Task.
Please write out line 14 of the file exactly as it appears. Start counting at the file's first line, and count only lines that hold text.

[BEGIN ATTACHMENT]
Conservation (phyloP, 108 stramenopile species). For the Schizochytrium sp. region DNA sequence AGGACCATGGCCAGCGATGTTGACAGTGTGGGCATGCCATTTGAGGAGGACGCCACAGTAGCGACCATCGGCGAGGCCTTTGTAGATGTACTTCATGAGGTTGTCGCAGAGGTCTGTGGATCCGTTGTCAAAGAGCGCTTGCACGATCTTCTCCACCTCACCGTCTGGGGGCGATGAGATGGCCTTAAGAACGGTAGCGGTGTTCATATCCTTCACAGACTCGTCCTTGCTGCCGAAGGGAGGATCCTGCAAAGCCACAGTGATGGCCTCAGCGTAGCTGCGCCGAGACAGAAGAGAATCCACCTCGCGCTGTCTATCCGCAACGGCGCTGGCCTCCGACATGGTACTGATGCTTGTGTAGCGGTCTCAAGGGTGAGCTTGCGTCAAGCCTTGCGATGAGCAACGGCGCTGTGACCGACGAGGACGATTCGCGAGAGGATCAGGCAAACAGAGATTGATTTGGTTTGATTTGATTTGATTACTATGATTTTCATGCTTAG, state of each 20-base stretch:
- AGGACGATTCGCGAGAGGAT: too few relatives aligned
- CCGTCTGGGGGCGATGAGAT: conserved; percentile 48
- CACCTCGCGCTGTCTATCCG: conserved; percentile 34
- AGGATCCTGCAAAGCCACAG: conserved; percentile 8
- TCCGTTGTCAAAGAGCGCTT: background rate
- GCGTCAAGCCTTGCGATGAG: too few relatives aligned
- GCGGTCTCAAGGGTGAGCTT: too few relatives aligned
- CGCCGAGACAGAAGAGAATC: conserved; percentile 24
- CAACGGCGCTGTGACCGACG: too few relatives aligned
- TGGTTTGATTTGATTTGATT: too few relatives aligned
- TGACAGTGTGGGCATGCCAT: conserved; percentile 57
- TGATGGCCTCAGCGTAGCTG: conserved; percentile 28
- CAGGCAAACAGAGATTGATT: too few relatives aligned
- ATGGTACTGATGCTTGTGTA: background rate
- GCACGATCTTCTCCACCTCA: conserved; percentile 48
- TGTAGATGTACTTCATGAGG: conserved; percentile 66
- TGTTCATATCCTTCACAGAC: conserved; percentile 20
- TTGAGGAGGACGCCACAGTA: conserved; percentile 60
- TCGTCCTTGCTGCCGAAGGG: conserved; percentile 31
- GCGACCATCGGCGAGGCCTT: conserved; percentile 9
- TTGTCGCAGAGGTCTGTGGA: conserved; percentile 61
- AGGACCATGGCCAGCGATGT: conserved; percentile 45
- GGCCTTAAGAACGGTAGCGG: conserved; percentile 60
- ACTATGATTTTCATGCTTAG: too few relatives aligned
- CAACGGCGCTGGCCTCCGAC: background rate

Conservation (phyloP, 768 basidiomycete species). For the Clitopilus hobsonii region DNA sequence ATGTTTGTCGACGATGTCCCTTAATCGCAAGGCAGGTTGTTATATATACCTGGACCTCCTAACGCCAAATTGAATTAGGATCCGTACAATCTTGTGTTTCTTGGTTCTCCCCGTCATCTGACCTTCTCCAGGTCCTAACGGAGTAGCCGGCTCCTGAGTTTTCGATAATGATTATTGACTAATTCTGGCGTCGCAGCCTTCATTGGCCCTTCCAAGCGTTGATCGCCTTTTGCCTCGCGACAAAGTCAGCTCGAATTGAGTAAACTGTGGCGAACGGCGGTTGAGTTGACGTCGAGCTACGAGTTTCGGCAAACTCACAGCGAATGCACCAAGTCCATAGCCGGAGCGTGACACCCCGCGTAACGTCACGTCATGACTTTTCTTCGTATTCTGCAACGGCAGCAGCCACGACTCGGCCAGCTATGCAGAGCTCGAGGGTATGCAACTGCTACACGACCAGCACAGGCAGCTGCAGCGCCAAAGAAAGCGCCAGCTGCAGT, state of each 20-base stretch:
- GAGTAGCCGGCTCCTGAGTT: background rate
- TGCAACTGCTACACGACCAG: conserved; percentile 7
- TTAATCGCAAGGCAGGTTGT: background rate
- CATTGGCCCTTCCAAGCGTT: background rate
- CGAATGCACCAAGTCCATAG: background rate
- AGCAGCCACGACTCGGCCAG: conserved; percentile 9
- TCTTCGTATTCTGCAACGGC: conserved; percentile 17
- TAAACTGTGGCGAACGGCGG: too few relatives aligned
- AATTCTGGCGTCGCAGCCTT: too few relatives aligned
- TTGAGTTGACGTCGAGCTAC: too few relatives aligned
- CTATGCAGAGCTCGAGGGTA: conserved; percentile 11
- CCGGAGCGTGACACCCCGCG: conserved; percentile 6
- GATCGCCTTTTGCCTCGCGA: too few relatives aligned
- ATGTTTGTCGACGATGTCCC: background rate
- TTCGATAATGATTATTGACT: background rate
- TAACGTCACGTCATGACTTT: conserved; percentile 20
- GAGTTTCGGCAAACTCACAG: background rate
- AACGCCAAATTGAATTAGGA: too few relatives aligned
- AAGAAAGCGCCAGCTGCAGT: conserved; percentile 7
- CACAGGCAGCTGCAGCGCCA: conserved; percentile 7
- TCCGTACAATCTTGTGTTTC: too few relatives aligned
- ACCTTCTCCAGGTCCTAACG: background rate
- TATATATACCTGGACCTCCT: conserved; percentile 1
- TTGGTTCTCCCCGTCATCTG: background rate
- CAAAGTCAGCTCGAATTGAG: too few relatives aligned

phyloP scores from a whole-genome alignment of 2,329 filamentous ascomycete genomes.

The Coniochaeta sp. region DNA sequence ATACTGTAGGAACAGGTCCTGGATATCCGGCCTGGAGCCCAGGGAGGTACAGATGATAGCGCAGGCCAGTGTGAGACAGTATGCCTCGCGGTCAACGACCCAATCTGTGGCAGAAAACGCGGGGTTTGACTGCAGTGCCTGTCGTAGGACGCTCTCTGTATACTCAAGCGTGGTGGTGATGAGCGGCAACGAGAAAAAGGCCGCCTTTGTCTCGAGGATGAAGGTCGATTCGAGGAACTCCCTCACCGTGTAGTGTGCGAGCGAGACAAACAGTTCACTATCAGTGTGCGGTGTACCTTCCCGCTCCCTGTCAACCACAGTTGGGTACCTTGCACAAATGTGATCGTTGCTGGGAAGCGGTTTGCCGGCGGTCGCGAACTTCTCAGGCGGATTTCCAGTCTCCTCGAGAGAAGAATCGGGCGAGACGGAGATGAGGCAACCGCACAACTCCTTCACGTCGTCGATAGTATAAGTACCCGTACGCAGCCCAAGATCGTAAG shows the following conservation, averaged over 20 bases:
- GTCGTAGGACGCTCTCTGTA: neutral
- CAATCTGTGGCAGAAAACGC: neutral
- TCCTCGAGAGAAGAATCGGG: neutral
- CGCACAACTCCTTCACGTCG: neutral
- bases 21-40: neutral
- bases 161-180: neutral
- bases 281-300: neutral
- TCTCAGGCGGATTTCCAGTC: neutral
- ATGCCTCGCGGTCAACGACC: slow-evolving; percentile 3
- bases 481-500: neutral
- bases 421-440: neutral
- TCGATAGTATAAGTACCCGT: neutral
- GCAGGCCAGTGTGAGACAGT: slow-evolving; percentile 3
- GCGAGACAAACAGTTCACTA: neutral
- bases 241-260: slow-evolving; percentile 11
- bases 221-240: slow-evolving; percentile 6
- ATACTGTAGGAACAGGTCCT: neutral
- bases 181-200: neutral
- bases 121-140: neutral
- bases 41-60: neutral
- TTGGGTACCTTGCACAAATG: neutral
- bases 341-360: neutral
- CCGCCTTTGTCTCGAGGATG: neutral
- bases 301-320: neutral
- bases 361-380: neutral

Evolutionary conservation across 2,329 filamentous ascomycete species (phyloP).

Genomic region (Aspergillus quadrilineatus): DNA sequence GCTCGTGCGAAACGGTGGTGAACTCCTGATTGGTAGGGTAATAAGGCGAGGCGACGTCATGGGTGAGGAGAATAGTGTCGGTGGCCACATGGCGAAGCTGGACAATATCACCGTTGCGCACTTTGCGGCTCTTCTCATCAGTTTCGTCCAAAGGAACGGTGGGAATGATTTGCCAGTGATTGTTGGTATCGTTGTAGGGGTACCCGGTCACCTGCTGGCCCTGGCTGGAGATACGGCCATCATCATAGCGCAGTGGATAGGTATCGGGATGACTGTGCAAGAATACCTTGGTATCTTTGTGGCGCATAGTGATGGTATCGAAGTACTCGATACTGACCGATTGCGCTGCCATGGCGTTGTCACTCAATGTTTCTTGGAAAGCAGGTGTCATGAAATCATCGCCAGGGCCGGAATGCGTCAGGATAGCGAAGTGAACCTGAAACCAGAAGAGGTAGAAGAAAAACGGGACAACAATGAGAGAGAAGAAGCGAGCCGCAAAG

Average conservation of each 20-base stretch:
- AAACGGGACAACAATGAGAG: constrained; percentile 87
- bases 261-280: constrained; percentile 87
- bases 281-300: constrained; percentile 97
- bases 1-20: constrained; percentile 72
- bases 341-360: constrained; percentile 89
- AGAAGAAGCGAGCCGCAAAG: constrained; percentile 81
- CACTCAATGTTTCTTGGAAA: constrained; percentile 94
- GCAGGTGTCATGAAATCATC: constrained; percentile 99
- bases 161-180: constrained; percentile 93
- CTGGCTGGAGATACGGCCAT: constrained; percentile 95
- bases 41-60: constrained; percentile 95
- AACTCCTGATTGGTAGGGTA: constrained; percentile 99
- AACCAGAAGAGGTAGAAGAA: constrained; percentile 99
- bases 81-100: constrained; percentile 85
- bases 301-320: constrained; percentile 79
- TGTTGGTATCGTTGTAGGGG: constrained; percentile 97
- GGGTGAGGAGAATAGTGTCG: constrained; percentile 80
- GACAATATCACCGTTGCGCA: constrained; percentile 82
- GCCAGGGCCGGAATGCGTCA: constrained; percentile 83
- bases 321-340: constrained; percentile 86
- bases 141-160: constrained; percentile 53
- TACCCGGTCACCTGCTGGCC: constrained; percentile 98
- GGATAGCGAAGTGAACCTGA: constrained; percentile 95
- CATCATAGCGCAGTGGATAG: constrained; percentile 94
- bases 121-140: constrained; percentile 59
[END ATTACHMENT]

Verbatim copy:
- CAGGCAAACAGAGATTGATT: too few relatives aligned